About our stay: On my last visit to a youth hostel 25 years ago, we walked everywhere with backpacks and cooked every night in the YHA kitchen. It was very wholesome – but also very hard work. “Why the YHA?,” my friends asked when I said we were about to whizz up to Whitby, north Yorkshire for a long weekend. “Won’t it be all draughty dormitories and lights out at 11pm?” Well the answer is no, not anymore. The YHA is spending millions on refurbishing its accommodation in a bid to attract younger blood into its membership, which is why we were going to check out the home comforts. The YHA in Whitby has had L3 million of Heritage Lottery money spent on it to bring it bang up-to-date. Forget sterile surroundings and communal bathrooms, enjoy instead a great restaurant serving a generous breakfast buffet and delicious three-course evening meals, and comfortable family rooms with clean en-suite bathrooms (one 10-bed room is available if you want to book in a large family group). Our bedroom had wall-to-wall carpets, stunning sea views and a shower room and separate wc en suite (bring your own towels). It wasn’t luxurious (no TV or tea and coffee making facilities in the room, but there is a TV room downstairs and communal kitchen), but it certainly wasn’t the Spartan dorm I remembered from my childhood. Even the bunk beds were surprisingly comfy. When it comes to getting in and out of the building, all you need is an electronic swipe card to come and go as you please. So no worries about being locked out – even if you do choose venture back to your room in the wee hours of the morning. Our first spot to explore was the spooky St Mary’s churchyard right next to the YHA. It’s famous in Bram Stoker’s Dracula as the vampire’s favourite place in the town. My Doctor Who fan girls ( Holly, 10, Annie, seven and Phoebe, six) liked scaring themselves by walking amongst the tombstones at dusk. [husband_and_daughters.jpg] From the church we took the 199 cobbled steps down to the historic town of Whitby below. Apart from all the usual fudge and fish chips shops, there were also loads of interesting boutiques and jewellery shops selling the famous Whitby jet. We wandered through to Skinner Street where we stumbled upon the excellent Botham’s Tea Rooms (established 1865), where the waitresses wear white lace pinnies and the homemade cakes (lemon buns, ginger brack) are to die for. The café was elegant and authentic without being twee and the kids were made to feel very welcome. When it rained we headed for Doodlepots, a pottery café, and spent an engrossing two hours painting mugs, which were parcelled up and posted to our home address the next week. When the sun came out we headed for the brightly coloured beach huts on the promenade and took a bracing walk across the sands. The beach is stunning; a vast expanse of sand with tons of room for beach cricket and sandcastle excavations. At the harbour we saw the bronze statue of Captain Cook (there is also a museum devoted to him in the town) and the famous whalebone arch, a nod to Whitby’s past whaling industry. Then we plucked up courage for visit Bram Stoker’s Dracula Experience on Marine Parade, a walk-through attraction which has 10 spooky scenes using special effects and sound effects. The collection includes a cape worn by Christopher Lee in his second Dracula film but alas, while we grown-ups liked everything, it all proved too scary for our girls who ran out screaming in a matter of minutes. If your kids are older and made of sterner stuff, they’ll love it. Other highlights included a boat trip on the Esk Belle II, where we took photographs of Whitby from the sea, and fish and chips in the Silver Street Fish and Chip Restaurant, an old-fashioned sit down chippy complete with bread and butter and a pot of tea – best I’ve ever tasted!! Close to Whitby is the famous Robin Hood’s Bay, a picturesque fishing village with a steep incline down to the sea and a sheltered beach. We liked the Swell Café and Gift Shop, for baguettes and cappuccinos; it’s a converted chapel with an outdoor terrace overlooking the beach. It also doubles up as a cinema.[jo_and_daughters.jpg] Scarborough is also within striking distance if you want a flavour of the old-fashioned English seaside, with donkey rides on the beach, a funfair and cinema, along with all the fish and chips/beach/fudge rock shops you’d expect. There’s also some impressive Victorian architecture – including The Grand Hotel, a 365-bed hotel which was once the biggest hotel in Europe. Whitby and the surrounding North Yorkshire countryside have tons to see and do and we couldn’t fit any more into our three-day break, but we’d certainly go back again. The YHA is affordable and fun and our Whitby visit has given us a taste for ‘hostelling’ 21st-century style. Watch this space… Jo Waters is a freelance journalist who writes for a variety of publications and has three daughters, aged 10, six and seven.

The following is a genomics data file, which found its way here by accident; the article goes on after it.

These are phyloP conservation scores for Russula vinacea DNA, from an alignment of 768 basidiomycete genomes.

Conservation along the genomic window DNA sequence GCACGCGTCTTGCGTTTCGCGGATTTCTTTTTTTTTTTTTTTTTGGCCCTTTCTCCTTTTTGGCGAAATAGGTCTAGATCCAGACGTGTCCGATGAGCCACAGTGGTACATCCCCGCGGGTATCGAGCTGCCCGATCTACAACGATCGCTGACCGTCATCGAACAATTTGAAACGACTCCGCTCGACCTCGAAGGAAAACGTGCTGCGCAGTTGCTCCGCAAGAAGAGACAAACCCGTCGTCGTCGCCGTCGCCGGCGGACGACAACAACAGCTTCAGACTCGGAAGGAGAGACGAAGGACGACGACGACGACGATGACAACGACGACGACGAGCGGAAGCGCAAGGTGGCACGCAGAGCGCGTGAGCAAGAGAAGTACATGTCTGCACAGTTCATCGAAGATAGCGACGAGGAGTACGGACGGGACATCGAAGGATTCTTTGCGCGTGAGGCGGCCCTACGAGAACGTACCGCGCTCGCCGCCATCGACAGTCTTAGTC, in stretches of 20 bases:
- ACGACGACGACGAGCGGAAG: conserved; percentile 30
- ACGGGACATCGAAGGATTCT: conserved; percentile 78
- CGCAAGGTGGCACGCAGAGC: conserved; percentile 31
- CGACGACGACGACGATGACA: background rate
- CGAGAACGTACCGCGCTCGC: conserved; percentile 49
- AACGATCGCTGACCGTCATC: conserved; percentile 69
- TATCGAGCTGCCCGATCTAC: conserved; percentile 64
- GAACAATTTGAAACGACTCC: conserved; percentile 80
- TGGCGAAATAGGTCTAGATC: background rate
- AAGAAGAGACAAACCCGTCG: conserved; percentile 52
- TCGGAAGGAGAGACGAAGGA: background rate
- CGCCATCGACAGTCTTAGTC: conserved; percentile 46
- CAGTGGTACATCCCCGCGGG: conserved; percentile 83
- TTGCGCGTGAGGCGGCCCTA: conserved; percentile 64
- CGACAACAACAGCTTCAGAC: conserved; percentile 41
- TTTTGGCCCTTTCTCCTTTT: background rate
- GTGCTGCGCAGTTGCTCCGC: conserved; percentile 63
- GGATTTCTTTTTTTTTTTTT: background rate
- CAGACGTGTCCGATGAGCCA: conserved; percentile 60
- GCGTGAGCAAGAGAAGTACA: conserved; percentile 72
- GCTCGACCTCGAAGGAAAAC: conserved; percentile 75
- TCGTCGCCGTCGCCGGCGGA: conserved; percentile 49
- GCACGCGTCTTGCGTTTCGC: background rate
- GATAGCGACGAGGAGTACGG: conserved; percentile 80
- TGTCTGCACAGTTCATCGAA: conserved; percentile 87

Created: 2007-06-25 12:18:10.143